Giving up my garden virginity willingly at PumpjackPiddlewick

I recently lost my garden virginity. There, I admit it. I have come to gardening late in life, but happily I can now boast that I have found a great and new passion.

My Retiring Past

In the past, I would have declared easily that I had a brown thumb. My mother has the most amazing green thumb, so I have always felt extremely disappointed that I didn’t inherit an iota of her talent.

I managed to kill (mostly through kindness, I hasten to add) every plant she ever gave me. Even the ones she said were impossible to kill.  However, that never meant I was willing to give up.

When in France

When we moved here to France it was winter. We looked after a ‘petite chateau’ that had a lovely garden, complete with gardener to take care of it (thank goodness). However, it also had a barely used, somewhat neglected, large, terraced vegetable garden.

I had always wanted a vegetable garden. They appeal to me more than floral gardens. It’s not that I don’t like flowers, I do, but more, I like foo. And the idea of creating a bounty one could eat is right up my strasse.

Getting stuck right in

Having been granted leeway to tackle the project, it was time to start taking after my mother. As a newby I couldn’t recognise much in the way of what was in the garden, except some broccoli, and had no idea what had been planted in the past. 

I therefore determined that it was best to start from scratch. I would know what was going in, what things looked like (so I could potentially recognise weeds), and any mistakes made would be mine.

Help with Losing my Virginity

How I lost my garden virginity at PumpjackPiddlewickLike all good virgins (yes?) and wanting to know more, I started by buying a book. A great book. The Vegetable Gardener’s Bible* by Edward C. Smith.  It breaks down the veg into seperate pages, 1 veg per page, and has lots of lovely pictures and clear instructions. It became very well thumbed as the seasons progressed.

Then Pumpjack found the online Veg Garden Planner for me. A wonderful tool that helps you plan your garden out (in a format rather like playing with Colorforms, if you remember those), but online so easily managed. You set up the layout and choose the veg you are going to plant. You can even specify the specific details about which types. Then you drag your veg (colorform) on to your plan where you are going to plant it.

The planner can be looked at both as a map and as a growing schedule, with the schedule telling you when to do things, e.g. sow, plant, harvest. Both can be printed as well. It even helps with crop rotation, highlighting what not to plant where the next year. I love it!

Knowledge into Action

So thus armed with some tools of knowledge, I began. I removed everything that wasn’t obvious or labelled, and then built raised beds. This was Pumpjack’s idea as it would save our knees and backs whilst giving more growing depth for the plants. I recycled old wood planks for most of the raised beds, but also used pruned branches to make a wattling raised bed (another Pumpjack idea and by far our favourite version). 

There was an old compost pile we used to fill the beds as much as possible, along with some store bought earth to make up the difference.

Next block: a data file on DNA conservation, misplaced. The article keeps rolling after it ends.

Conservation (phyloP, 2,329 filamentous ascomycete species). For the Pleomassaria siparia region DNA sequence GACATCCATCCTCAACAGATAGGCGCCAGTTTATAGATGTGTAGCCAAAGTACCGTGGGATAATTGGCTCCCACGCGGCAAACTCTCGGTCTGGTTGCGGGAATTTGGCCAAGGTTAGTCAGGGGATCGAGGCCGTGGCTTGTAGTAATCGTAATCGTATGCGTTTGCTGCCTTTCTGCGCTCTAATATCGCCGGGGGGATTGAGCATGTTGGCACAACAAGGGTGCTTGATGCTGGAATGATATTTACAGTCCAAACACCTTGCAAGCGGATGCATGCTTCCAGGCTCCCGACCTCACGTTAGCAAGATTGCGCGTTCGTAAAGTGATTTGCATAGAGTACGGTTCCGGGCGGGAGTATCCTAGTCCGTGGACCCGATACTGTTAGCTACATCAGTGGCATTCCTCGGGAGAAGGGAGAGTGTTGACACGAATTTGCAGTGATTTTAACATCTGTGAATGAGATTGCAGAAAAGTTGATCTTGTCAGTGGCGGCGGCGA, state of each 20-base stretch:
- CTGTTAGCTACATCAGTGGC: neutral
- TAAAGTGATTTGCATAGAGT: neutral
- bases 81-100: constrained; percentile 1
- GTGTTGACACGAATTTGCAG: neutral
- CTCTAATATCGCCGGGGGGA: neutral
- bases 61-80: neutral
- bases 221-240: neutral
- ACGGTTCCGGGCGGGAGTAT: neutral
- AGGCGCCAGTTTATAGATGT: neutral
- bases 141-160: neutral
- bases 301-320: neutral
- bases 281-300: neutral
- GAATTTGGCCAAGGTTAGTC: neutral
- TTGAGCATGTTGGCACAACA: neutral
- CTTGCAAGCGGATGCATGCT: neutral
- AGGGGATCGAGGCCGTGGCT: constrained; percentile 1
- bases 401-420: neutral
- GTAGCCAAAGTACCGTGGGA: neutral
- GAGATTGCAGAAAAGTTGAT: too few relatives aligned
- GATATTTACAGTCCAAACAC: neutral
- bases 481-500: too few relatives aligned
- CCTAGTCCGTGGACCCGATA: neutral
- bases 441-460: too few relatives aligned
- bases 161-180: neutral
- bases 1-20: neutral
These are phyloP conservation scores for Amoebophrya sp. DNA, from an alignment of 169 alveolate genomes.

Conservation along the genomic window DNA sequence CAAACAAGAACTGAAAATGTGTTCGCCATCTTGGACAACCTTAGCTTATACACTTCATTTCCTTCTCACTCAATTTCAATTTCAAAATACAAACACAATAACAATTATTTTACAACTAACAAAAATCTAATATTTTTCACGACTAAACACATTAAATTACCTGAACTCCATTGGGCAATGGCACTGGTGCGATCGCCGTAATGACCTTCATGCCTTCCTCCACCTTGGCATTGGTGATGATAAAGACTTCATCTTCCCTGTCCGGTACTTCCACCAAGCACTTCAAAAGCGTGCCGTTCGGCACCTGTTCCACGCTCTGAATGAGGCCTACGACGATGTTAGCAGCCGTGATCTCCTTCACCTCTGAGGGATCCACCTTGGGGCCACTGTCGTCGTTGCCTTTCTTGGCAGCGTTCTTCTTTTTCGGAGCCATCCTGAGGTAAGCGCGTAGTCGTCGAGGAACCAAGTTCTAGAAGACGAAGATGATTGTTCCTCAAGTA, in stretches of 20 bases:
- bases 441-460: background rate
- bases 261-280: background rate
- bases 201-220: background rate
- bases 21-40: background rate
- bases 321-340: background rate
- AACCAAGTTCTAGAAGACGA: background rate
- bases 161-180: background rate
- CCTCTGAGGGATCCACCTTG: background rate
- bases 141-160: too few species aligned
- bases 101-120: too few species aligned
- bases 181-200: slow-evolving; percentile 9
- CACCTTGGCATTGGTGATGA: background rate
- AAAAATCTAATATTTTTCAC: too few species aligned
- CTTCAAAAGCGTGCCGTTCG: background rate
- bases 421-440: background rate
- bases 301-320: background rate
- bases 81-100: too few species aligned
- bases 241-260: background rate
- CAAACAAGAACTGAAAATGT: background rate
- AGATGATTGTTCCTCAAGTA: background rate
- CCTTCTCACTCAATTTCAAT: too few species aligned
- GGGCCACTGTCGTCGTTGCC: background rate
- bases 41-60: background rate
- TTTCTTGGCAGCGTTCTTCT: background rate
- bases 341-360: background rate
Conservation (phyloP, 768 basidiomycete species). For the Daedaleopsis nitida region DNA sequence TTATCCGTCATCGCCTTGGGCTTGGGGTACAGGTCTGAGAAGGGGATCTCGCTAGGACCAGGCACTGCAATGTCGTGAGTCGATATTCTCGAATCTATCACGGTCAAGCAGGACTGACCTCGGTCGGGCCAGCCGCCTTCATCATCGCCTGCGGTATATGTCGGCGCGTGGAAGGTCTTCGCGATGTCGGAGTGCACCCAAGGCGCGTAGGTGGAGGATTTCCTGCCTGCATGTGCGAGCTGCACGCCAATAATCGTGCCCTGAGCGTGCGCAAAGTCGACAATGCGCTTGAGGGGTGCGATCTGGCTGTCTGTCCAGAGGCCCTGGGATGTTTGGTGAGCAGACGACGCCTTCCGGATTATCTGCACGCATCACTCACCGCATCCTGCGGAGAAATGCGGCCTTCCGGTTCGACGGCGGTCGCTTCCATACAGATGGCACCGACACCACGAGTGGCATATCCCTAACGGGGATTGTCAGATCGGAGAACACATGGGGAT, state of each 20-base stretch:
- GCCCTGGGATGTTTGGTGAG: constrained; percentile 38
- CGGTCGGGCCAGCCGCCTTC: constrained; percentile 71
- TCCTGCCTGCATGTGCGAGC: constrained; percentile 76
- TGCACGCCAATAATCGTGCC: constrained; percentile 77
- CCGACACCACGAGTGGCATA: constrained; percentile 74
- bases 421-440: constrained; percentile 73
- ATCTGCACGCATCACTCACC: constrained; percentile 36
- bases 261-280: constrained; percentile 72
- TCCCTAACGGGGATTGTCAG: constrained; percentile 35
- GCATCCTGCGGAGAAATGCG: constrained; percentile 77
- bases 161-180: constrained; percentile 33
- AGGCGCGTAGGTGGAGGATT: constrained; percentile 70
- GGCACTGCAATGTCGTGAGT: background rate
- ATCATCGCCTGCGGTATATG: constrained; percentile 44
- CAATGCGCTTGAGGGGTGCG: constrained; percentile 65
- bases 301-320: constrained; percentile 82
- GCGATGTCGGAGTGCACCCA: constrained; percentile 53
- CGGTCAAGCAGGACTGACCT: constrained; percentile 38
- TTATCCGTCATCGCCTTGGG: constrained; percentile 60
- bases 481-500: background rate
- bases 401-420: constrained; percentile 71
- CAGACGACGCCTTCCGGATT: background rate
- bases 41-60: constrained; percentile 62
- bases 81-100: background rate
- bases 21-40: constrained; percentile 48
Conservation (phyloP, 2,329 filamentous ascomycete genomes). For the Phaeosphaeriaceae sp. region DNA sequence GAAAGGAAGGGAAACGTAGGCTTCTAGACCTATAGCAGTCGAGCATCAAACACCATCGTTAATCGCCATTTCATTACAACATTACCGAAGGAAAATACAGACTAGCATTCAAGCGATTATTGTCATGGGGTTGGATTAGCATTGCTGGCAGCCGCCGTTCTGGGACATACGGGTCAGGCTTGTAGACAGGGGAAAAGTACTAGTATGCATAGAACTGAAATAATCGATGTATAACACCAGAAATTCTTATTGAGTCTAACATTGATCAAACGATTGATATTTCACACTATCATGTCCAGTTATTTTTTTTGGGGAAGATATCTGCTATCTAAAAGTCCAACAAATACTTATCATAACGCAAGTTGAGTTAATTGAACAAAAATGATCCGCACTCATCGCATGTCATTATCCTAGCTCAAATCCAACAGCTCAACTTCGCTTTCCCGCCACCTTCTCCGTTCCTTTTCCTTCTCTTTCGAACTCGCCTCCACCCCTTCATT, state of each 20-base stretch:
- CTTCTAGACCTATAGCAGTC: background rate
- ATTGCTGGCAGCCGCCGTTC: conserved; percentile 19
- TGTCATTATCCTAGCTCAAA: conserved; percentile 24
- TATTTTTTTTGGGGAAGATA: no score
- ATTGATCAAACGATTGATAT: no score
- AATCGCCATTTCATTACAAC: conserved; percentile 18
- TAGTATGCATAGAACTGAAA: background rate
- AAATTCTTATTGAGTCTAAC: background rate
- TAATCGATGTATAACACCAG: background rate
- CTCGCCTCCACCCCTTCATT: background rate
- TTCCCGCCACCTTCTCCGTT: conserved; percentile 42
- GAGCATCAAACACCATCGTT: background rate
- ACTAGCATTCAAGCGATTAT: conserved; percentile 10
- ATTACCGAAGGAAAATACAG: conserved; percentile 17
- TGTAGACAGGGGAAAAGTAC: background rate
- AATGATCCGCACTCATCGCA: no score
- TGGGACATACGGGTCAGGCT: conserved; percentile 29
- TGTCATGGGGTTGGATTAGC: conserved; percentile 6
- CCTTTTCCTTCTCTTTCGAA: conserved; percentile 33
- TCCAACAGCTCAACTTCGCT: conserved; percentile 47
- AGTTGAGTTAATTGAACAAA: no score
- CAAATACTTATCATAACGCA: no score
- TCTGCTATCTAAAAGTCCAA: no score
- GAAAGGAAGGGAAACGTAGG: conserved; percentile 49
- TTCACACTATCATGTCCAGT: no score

As the garden is south facing with terraces, we wanted to utilise the walls as well, to maximise the growing spaces. We recycled pallets (given for free from our local hardware/bricolage) into Strawberry planters, as well as re-used plastic milk containers into hanging herb and lettuce pots.

What to Grow Where?

The choice of what to grow was daunting, and I wanted to try everything. A small part of me was curious to determine what would grow, and how easily, but the other more greedy side of me wanted to have lots of lovely veg produce at our fingertips.

Through February and March I planted seeds in recycled yogurt pots and tin cans (with drainage holes poked in the bottoms). These were to be found everywhere in our cottage, covering most surfaces. It wasn’t long before little seedlings were making their way into this world, some quicker than others.

As the plants grew I transplanted to larger pots and finally, come end of March and into April, they were planted outdoors. Some took, some did not. Those that failed I bought replacements. 

Sage Advice

One sage friend recommended that there were just certain plants it was easier, and potentially cheaper, to buy in rather than grow from seed. Leeks for example.

She also gave me two other pieces of great advice. First, stagger the plantings so we would have crops come into fruition over time thus giving us veg for a longer period of time. Second, if you plant, most of it will grow.

Keeping it Real

Everything was done by trial, and some error, but most of it joyously worked. By using my own common sense I think I managed to get away with quite a lot. Garden virginity now passée? Tick. Though, like anything I still have so much more to learn.

I took to listening to gardening programmes. I was in awe of how in depth people get into their gardens. But I realised something about myself. Sometimes too much research takes the fun out of things. I like the idea of keeping it simple. Plant it and see if it grows. If it does, eat it.



As we are affiliated with Amazon and they sell the fab The Vegetable Gardener’s Bible (which I still use to this day), I figured I would link it here. We’ll make a few pennies (and we do mean few) if you purchase from following our Amazon links. Using our links will not cost you anything – other than the cost of the actual item… if you buy it of course. And for that, you get a heart felt ‘Bon Appetit!’

(If you would like to read more about our Affiliates, visit our Nourishing Pumpjack & Piddlewick page.)

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